land, equipment, enormous tax breaks, and payments in the form of block
grants and other types of funding.
The proposed legislation, with the Ashcroft Amendment, strengthens the
misperception that religious groups and churches are "just" or "primarilly"
charitable organizations helping the poor and needy. It is a brazen device
to use public funds to subsidize church social programs, thus trying to
enhance the reputation of religious groups. Should Atheists and others be
compelled to finance such a scheme?
Whatever beneficial programs churches insist they can run with government
funding can be done by secular organizations; indeed, secular administration
may be more amenable to public scrutiny and accountability. When Society of
Separationists began a probe into hospitals in Utah operated by the Mormon
Church as "charity," an immediate howl went up about interfering with
"freedom of religion." Not surprisingly, that investigation resulted in
revelations of impropriety and changes in the tax law and status of church
Our Constitution, through the Establishment Clause of the First Amendment,
enjoins the government from using taxpayer funds to assist "pervasively"
religious groups, even if they are claiming to operate social services.
Besides, how fair will those services be? Catholic groups will not operate
family planning or abortion clinics; religious ideology is bound to color the
counsel they provide to clients on issues such as reproduction, sexuality,
population control and abortion.
Many agree that genuine welfare reform is badly needed; this legislation,
however, is not the way. If private institutions are to assist in providing
social services, the Constitution clearly mandates that they be non-religious
(Those who wish to express an opinion on this proposed welfare reform
legislation may do so via the White House Comment Line at 202-456-1111.
Comments may be faxed to the White House at 202-456-2461.)
THEISTWATCH SHORT SHOTS
OK, here's one for the Bad Idea File. The Catholic Church in the
Philippines is planning to form its own political party and field a candidate
in the 1998 Presidential election. According to Bishop Crisostomo Yalung of
the Bishops' Conference, the clerics "want to respond to changing times and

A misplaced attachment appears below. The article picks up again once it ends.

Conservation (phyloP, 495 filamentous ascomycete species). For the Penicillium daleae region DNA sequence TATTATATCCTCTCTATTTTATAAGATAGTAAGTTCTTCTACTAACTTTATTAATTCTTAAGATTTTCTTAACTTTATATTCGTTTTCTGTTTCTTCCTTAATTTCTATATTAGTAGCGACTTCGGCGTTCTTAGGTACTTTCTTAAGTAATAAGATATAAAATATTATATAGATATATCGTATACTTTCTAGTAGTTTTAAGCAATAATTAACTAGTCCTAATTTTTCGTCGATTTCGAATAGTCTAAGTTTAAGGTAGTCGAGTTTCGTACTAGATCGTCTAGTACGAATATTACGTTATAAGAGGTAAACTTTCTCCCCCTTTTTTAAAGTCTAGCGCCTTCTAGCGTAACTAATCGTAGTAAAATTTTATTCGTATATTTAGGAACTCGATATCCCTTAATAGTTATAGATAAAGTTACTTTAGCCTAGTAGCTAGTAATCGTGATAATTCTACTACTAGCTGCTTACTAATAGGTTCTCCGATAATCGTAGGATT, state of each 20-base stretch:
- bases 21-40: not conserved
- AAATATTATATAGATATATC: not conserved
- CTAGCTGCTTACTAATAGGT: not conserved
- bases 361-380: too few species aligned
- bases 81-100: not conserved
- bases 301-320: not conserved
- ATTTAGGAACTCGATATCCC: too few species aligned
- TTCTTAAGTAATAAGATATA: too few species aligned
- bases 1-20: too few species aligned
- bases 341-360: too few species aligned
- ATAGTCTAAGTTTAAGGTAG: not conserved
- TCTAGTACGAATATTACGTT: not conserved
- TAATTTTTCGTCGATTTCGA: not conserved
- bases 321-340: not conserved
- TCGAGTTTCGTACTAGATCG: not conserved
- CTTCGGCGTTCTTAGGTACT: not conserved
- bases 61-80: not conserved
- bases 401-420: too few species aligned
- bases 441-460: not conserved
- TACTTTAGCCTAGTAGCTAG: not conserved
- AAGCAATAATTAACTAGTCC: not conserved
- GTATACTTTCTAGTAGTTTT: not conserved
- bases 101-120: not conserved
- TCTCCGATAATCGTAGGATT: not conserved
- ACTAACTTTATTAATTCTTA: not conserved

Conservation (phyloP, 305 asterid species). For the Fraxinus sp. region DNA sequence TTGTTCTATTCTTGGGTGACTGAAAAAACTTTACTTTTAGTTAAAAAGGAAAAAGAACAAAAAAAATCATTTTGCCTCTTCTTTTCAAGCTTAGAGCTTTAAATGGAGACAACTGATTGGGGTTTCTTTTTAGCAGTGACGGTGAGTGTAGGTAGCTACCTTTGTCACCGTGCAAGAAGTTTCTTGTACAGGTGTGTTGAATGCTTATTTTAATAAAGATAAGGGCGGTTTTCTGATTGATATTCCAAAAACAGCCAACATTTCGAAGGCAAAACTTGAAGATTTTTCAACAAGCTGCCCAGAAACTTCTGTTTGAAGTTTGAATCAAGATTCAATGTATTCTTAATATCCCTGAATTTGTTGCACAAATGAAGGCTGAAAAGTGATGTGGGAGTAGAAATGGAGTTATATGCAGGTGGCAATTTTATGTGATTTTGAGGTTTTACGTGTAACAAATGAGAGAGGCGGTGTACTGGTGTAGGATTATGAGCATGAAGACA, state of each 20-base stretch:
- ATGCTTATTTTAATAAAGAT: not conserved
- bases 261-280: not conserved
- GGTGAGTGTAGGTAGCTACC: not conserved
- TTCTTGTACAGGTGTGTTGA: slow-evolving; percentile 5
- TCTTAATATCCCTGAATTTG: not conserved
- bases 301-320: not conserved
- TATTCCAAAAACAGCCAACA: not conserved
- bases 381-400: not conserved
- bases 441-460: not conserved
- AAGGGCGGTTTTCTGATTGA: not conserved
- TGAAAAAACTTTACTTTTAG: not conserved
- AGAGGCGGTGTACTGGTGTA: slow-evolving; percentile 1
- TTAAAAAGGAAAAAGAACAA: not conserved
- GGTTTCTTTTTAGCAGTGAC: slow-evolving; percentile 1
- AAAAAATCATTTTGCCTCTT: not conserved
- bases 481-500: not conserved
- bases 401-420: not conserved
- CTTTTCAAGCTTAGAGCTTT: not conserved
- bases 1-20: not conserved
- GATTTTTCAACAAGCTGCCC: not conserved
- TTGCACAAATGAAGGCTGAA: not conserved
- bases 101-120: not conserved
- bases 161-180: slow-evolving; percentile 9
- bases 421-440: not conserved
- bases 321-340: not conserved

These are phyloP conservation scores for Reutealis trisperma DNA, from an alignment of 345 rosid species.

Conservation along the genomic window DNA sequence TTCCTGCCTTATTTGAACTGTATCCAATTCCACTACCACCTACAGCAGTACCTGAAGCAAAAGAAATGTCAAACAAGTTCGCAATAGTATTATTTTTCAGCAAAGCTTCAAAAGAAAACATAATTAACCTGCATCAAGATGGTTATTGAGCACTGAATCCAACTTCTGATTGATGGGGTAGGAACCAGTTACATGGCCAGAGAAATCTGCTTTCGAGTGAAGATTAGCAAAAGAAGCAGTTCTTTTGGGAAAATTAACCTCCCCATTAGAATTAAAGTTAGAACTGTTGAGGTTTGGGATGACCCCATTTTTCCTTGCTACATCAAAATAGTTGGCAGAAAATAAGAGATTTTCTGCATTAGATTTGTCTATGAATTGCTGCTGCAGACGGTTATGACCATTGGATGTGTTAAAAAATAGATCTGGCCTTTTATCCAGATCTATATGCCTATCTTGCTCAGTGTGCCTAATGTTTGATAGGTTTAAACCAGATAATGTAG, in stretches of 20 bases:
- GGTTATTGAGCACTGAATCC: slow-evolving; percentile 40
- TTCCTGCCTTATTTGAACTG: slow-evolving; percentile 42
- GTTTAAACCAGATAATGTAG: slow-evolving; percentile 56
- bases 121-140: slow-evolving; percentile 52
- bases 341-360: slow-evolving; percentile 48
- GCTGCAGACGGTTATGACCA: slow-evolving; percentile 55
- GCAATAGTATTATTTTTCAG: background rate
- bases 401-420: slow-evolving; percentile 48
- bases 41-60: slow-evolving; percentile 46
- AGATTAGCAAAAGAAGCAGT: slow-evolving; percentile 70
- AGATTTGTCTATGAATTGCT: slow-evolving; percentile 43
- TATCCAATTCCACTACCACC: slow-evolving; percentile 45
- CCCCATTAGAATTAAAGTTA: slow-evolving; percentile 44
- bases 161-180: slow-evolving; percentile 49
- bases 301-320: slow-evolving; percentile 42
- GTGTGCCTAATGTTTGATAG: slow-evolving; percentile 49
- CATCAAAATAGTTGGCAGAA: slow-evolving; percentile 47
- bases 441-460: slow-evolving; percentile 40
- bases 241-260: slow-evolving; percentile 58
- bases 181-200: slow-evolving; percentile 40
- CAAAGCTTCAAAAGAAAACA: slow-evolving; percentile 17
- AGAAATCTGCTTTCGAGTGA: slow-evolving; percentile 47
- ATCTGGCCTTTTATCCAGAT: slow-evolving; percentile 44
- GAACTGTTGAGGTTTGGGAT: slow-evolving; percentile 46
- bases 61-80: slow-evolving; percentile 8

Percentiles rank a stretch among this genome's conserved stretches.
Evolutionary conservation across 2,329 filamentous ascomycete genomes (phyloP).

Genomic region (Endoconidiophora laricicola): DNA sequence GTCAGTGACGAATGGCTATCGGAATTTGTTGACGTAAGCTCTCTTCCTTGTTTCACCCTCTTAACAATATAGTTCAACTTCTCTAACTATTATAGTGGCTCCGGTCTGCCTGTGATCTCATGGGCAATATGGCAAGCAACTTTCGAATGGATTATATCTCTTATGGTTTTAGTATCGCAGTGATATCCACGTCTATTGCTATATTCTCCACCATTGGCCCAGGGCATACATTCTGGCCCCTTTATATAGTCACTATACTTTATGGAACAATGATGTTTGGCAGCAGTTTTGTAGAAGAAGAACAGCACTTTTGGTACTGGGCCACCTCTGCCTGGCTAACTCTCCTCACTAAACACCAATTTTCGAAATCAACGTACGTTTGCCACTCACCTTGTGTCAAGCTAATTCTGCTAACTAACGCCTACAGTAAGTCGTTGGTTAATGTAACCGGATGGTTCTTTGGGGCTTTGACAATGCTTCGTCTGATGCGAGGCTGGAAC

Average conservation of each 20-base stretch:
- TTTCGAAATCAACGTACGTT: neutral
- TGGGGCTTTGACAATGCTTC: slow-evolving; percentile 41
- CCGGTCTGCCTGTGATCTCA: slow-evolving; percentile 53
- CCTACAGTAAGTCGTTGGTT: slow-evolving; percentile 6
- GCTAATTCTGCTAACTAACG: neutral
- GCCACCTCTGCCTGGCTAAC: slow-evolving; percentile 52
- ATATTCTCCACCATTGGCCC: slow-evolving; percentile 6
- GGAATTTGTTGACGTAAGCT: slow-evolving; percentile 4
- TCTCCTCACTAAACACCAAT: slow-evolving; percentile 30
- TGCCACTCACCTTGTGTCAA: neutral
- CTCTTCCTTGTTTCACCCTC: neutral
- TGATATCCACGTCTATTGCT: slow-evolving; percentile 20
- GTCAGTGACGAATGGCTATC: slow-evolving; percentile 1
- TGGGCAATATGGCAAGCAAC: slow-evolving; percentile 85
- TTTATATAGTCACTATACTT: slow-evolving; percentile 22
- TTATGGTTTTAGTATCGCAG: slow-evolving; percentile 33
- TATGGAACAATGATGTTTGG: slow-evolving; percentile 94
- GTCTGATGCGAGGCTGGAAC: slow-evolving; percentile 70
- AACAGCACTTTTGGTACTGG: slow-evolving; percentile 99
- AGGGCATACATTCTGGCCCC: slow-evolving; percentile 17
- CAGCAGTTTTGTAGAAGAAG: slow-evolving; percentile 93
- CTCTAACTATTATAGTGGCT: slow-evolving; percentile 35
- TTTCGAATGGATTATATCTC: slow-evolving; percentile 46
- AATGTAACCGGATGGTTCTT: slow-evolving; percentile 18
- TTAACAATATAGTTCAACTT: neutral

issues that beset the church and the laity." Formal strategy will begin
during a Second Provincial Council meeting in Manila, Aug. 12-15 when some
250 bishops, priests and flunkies hunker-down for backroom power brokering.
Unfortunately, the Catholic Church remains a powerful force in the
Philippine culture, and claims the allegiance of some 80% of the country.
One reason for the formation of a Vatican-front political party may be due
to disagreement with the secular government's population restraint campaign.
Dialogue! Dialogue? Well, that was the theme anway on Wednesday during
an "interfaith gathering" held in Cairo, Egypt. Trouble was, the audience at
"Islam and the Future of Dialogue Between Civilizations" was pretty narrow,
limited to a handful of politically-and-religious correct Muslims. If
anything, the meeting reflected the fact that Islam -- like Christianity --
is not always a monolithic entity. According to Sheik Mohammed Gouzou, a
mufti or Muslim clergyman from Lebanon, "Dialogue is very important, we want
dialogue." But another official at the meeting said that Iraq clergy were
not invited, since that would offend the Gulf Arabs still resentful of the
1990 invasion of Kuwait. Iran's mullah's were a no-show; Bahrain is still
recovering from an Iranian plot to topple its government. The Vatican's
representative was curiously missing from the plenary session, and only a
handful of Christians made the event, including former German chanellor
Our award for confusion and mis-statement goes to Ahmed Abu-el-Majd, an
"Islamist intellectual" who said: "People hate what they don't know and part
of the discord between Islam and Christianity is based on ignorance. They
think Arabs run around with swords to chop people's heads off and we think
they are atheists in a loose society."
Millions are dying from starvation and disease throughout the world, but
the Vatican is deeply concerned about the fate of 6,000 frozen embryos which
are scheduled to be destroyed next month. They are the result of in-vitro
fertilization processes where an egg is fertilized in a test tube, and then
implanted into the woman. Extra embryos are made, though, since the implant
procedure only has a current success rate of between 5%-20%.
The Vatican newspaper says that the embryo destruction is "prenatal
slaughter" and wants married Catholic women to volunteer for implantation.
That raises numerous ethical and legal problems, though. The Church doesn't
own the pre-fetal clumps of tissue; and if the embryos were brought to term,
there could be squabbling about who has legal responsibility for the